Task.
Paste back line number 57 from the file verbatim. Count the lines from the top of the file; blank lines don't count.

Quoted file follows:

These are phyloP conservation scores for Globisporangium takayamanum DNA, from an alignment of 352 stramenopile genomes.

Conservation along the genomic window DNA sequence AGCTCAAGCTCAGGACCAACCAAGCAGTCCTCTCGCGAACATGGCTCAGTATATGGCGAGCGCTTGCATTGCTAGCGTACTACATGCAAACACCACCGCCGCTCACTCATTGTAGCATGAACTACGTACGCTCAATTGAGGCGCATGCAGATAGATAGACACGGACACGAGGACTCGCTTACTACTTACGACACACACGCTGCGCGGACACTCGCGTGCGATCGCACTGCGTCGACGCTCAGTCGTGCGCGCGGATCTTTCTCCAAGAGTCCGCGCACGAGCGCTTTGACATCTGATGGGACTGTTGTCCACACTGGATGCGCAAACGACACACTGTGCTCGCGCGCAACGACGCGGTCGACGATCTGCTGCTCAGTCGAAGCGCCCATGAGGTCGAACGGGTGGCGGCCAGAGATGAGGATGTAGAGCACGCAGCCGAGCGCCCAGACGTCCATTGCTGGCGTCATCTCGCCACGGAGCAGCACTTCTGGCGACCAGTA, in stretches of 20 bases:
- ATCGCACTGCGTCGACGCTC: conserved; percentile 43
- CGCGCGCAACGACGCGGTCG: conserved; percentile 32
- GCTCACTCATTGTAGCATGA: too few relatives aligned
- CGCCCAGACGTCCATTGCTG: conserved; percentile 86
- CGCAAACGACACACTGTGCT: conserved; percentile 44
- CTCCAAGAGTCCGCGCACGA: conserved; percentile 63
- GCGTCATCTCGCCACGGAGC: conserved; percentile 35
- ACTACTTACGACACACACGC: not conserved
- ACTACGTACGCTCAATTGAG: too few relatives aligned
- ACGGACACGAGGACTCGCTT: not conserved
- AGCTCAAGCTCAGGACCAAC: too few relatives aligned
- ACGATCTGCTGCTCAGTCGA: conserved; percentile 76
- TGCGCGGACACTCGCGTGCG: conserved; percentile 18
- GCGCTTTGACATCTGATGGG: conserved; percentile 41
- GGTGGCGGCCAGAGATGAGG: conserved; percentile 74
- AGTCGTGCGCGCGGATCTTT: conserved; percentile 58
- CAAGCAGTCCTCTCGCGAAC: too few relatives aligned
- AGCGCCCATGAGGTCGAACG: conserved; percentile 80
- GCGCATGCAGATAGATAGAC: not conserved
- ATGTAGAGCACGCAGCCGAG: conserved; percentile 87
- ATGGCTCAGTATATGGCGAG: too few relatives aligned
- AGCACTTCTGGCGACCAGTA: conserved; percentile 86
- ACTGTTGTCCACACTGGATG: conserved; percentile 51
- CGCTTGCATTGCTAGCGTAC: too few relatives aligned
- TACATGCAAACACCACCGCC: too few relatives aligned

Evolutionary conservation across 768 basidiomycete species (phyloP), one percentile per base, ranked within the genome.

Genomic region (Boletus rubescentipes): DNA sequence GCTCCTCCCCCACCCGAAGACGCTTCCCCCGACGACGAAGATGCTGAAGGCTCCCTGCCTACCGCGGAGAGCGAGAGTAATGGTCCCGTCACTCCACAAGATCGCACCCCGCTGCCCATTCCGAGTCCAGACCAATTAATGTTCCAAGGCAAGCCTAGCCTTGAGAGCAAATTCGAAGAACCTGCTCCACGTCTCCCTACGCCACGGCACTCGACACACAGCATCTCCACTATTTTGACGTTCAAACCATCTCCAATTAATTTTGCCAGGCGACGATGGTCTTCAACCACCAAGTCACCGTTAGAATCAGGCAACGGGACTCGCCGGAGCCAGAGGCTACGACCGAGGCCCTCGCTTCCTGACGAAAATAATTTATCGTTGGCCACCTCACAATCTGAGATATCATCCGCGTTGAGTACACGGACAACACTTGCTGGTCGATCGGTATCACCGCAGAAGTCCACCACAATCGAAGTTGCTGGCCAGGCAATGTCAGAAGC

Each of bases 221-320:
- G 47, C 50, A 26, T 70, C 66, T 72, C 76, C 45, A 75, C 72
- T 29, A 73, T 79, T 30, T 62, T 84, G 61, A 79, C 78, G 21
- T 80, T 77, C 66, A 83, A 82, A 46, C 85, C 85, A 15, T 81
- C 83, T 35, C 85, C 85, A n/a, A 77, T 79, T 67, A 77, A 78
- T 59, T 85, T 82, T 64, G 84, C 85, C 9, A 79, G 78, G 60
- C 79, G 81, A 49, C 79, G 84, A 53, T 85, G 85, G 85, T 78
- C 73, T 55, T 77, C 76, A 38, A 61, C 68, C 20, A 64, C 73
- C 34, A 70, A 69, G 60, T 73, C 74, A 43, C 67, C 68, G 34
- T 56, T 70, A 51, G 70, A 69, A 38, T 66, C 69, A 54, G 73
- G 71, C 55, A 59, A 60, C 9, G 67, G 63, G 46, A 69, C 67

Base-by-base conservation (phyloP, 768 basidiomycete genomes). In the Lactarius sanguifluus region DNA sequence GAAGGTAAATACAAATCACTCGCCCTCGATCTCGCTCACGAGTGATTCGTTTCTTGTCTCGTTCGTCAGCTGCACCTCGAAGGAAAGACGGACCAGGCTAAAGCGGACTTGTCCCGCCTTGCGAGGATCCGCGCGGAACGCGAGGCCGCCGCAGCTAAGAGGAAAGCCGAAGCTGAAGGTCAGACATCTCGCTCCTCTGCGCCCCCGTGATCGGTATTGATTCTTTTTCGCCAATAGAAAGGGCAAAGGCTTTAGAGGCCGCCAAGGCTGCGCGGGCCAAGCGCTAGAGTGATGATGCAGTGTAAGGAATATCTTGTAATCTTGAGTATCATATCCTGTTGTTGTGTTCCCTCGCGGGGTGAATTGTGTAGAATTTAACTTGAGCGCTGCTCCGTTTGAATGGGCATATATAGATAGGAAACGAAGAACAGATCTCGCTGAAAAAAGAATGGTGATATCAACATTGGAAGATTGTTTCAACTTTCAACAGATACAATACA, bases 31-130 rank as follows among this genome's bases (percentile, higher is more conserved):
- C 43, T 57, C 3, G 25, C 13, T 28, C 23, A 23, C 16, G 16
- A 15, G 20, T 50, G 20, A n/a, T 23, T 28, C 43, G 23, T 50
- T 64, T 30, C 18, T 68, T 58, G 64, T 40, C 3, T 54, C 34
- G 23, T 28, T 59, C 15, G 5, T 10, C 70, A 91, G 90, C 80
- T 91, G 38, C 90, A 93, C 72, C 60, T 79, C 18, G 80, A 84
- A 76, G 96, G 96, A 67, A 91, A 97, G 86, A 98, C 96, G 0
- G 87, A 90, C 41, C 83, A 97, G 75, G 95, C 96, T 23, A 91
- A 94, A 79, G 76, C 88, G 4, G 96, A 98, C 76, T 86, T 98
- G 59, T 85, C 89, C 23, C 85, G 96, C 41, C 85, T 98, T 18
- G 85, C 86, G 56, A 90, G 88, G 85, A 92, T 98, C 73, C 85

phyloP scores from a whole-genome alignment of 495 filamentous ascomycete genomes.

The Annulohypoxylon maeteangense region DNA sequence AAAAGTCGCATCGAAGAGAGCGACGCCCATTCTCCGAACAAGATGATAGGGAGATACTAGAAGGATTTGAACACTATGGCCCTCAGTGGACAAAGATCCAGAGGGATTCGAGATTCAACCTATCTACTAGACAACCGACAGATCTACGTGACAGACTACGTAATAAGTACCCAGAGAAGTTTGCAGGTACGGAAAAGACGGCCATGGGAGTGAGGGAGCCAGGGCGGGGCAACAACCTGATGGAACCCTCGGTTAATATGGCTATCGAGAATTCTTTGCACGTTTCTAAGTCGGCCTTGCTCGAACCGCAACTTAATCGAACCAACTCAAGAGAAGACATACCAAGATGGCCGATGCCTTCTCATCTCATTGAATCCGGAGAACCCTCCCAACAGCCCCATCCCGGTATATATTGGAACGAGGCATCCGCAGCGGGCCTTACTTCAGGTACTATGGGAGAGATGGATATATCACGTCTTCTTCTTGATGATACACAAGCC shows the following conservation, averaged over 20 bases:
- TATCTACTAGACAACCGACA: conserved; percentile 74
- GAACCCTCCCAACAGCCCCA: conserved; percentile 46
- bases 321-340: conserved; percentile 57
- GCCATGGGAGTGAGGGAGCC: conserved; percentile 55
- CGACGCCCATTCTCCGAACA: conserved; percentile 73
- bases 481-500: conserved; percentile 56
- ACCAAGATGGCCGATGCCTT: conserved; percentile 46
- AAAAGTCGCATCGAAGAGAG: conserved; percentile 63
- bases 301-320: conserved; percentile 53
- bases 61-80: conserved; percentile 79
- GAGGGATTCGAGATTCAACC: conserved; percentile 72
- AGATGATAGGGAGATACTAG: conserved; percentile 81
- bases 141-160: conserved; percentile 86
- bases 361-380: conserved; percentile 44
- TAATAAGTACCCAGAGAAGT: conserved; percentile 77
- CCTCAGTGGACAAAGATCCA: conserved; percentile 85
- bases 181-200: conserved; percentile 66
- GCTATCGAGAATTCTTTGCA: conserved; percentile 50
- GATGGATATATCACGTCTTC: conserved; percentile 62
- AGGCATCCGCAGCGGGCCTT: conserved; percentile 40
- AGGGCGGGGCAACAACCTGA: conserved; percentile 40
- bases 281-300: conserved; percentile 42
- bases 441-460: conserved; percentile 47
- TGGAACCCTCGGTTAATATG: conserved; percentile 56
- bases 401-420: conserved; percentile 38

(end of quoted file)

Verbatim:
- GCCATGGGAGTGAGGGAGCC: conserved; percentile 55